Americans need clean safe water to drink, bathe, run their businesses, keep schools open and function daily. Unfortunately, the waters that feed the drinking water supplies of 1 in 3 Americans could be dirtied by the outcome of legislation regarding the Clean Water Act. As the Senate recently began debating the Clean Water Rule drafted by the Environmental Protection Agency (EPA) and the Army Corps of Engineers, I was surprised by the number and ferocity of the hyperbolic attacks on an initiative designed to protect streams and wetlands that all Americans should have a shared interest in protecting.
In dissecting the concerns behind these attacks, most troubling has been the number of misunderstandings, mischaracterizations and missing logic. What’s worse, many of these malignancies appear to be spread deliberately by lobby groups with no concern for the lives of American families. Not only do they threaten to prevent future compromise, they could undo the progress made during prior eras of bipartisanship that delivered a series of bedrock environmental protections.
The draft Clean Water Rule included a modest set of requirements, which the agencies are now refining to take account of the more than 1 million public comments, 87 percent of which were in support of the rule. The proposal responds directly to Supreme Court decisions and to calls from all sides for new, clear rules to specify what kinds of water bodies deserve the safeguards of the Clean Water Act.
The draft rule relies on more than 1,200 pieces of peer-reviewed scientific literature that evaluate the critical functions that various types of water bodies perform. It restores protections that the administrations of presidents Ronald Reagan and George H. W. Bush championed.
The water bodies protected by the draft rule supply drinking water, provide hunting and fishing areas, keep pollution from our swimming holes, and sustain the manufacturing processes of countless American businesses. Because these waters are widespread, they touch all of our lives. Nearly 60 percent of the streams in the continental U.S. do not flow year-round and there are approximately 110 million acres of wetlands in the lower 48 states. Protecting these waters, as the Clean Water Rule would do, will create up to more than a half-billion dollars per year in economic benefits, significantly outweighing the costs the rule would impose.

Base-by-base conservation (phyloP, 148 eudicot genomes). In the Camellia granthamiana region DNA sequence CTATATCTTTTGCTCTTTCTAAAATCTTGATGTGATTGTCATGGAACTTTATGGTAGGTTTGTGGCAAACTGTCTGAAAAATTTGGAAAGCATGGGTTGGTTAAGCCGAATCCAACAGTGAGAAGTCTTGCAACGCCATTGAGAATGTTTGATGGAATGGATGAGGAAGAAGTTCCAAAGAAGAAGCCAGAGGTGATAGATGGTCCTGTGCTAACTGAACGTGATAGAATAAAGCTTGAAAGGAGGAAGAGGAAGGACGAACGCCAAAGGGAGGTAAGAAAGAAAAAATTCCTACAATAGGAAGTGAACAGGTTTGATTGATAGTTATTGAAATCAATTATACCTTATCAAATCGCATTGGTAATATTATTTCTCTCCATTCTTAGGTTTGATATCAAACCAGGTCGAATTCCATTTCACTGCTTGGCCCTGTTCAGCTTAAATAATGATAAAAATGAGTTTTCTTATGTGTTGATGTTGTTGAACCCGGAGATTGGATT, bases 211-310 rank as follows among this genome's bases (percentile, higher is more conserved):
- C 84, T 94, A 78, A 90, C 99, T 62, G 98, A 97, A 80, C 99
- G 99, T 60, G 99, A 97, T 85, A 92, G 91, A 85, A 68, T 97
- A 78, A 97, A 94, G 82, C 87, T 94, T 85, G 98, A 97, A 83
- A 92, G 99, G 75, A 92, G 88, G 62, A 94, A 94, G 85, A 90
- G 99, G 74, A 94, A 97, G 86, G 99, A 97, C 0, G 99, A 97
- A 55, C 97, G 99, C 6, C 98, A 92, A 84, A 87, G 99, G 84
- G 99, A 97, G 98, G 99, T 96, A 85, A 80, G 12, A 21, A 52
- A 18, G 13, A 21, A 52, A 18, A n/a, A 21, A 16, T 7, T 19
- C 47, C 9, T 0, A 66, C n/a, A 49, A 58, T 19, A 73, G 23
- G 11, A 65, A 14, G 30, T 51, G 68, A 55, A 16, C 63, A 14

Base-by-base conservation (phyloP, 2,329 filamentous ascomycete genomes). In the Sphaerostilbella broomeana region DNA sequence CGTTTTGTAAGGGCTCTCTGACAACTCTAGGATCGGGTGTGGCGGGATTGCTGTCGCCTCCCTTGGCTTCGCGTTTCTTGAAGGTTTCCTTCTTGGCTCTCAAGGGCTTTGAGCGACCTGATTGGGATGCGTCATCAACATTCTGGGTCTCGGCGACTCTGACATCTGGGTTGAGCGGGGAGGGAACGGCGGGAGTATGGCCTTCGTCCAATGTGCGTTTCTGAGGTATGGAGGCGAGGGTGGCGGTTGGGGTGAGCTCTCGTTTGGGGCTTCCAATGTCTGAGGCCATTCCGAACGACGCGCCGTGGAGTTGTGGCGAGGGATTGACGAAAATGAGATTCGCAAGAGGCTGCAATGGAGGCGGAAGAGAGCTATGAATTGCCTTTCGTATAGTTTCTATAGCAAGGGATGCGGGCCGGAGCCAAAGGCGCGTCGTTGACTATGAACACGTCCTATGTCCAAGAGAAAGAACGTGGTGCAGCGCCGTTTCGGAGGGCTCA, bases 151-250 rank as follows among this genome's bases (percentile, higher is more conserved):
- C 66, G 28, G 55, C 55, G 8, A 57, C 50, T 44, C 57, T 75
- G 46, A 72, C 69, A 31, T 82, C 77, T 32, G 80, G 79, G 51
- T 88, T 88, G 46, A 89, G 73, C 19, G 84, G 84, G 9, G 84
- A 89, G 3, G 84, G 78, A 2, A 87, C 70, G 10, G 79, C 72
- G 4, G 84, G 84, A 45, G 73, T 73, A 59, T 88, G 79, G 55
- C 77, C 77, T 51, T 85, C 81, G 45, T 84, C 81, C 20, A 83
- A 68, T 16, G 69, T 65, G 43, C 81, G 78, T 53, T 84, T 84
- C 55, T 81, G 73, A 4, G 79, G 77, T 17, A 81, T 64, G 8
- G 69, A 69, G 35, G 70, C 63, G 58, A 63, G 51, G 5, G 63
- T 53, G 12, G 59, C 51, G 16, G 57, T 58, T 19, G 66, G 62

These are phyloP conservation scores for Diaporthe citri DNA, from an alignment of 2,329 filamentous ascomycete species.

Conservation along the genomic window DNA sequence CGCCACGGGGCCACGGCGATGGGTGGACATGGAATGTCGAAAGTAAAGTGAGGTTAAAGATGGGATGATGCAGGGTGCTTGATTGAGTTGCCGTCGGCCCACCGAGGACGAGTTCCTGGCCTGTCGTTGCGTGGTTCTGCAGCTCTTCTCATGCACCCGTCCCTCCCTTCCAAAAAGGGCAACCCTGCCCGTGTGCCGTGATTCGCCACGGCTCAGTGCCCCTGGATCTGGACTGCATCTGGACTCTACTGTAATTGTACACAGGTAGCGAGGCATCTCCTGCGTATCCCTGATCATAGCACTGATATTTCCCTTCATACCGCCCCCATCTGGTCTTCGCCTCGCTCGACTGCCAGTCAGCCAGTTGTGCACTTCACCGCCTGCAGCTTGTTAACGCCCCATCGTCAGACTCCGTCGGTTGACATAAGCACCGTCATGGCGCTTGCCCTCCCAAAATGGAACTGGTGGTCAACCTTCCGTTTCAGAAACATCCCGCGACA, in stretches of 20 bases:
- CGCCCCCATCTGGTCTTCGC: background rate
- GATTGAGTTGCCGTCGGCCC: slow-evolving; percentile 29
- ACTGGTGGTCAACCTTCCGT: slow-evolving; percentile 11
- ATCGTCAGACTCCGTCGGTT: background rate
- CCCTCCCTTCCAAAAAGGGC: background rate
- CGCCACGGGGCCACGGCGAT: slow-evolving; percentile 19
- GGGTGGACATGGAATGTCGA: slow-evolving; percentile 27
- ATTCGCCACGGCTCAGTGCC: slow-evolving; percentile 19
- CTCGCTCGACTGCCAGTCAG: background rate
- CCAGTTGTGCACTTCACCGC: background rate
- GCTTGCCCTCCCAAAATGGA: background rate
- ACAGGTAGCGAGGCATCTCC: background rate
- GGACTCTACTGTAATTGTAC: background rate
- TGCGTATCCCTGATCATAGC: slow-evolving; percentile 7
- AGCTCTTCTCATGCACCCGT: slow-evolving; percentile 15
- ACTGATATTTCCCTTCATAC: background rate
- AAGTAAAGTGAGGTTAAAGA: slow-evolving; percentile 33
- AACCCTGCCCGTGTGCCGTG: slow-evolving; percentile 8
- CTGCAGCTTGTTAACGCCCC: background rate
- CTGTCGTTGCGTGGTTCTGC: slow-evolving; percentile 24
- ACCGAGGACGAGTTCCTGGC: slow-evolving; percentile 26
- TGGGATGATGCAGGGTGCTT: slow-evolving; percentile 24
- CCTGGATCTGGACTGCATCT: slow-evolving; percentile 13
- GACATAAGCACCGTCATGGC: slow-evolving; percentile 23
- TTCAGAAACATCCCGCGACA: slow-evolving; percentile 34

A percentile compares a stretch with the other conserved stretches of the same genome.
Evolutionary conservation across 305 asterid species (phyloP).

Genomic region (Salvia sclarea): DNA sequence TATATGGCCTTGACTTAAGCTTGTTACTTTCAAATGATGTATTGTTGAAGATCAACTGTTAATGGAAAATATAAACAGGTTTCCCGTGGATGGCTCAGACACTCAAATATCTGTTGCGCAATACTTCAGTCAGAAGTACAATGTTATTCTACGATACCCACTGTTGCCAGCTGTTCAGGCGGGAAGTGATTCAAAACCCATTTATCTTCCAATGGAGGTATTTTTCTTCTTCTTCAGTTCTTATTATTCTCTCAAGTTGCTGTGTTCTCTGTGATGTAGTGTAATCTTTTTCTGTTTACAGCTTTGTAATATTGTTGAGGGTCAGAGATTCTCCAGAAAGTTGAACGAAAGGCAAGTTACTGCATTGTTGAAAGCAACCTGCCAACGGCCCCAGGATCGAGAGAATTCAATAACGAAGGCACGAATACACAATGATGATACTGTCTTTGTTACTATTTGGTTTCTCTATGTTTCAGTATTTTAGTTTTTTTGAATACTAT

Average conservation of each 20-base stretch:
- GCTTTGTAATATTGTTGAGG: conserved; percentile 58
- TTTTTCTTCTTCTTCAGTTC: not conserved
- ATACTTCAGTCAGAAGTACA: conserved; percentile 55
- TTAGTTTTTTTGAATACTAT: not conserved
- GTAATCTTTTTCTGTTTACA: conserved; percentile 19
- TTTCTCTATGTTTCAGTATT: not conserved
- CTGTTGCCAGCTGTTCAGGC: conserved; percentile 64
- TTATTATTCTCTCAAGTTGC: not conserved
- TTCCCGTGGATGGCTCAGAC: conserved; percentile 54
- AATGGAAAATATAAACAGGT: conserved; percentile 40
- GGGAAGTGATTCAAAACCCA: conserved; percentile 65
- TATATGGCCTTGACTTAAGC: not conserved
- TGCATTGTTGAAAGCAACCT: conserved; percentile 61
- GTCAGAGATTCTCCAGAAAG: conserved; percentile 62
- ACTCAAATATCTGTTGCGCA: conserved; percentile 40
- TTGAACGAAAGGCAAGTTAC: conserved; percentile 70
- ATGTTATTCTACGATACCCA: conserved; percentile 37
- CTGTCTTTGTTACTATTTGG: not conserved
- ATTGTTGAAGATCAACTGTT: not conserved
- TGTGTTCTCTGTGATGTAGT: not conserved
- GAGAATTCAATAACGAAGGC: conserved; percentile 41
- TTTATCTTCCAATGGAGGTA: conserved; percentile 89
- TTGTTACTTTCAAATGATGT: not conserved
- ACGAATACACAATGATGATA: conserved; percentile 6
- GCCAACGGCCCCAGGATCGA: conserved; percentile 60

The draft rule’s opponents say – falsely – that the Clean Water Act never protected smaller waters. Every Supreme Court justice to have considered the law’s scope, however, has acknowledged that its safeguards are not limited to water bodies on which a boat will float.
Opponents also say that the rule would undercut states’ rights, even though the rule preserves states’ primary responsibility for controlling water pollution.
When the Supreme Court last considered the scope of the law, a bipartisan group of more than 30 state attorneys general – including Maryland – submitted a brief asking the Court to uphold federal Clean Water Act protections for small streams and nearby wetlands – the precise water bodies at the center of the Clean Water Rule. They did so for good reason: Our water is too important to be sullied by bogus claims.
Cardin is Maryland’s junior senator, serving since 2007. He is ranking member on the Foreign Relations Committee, and also sits in the Environment and Public Works; the Finance; and the Small Business and Entrepreneurship committees.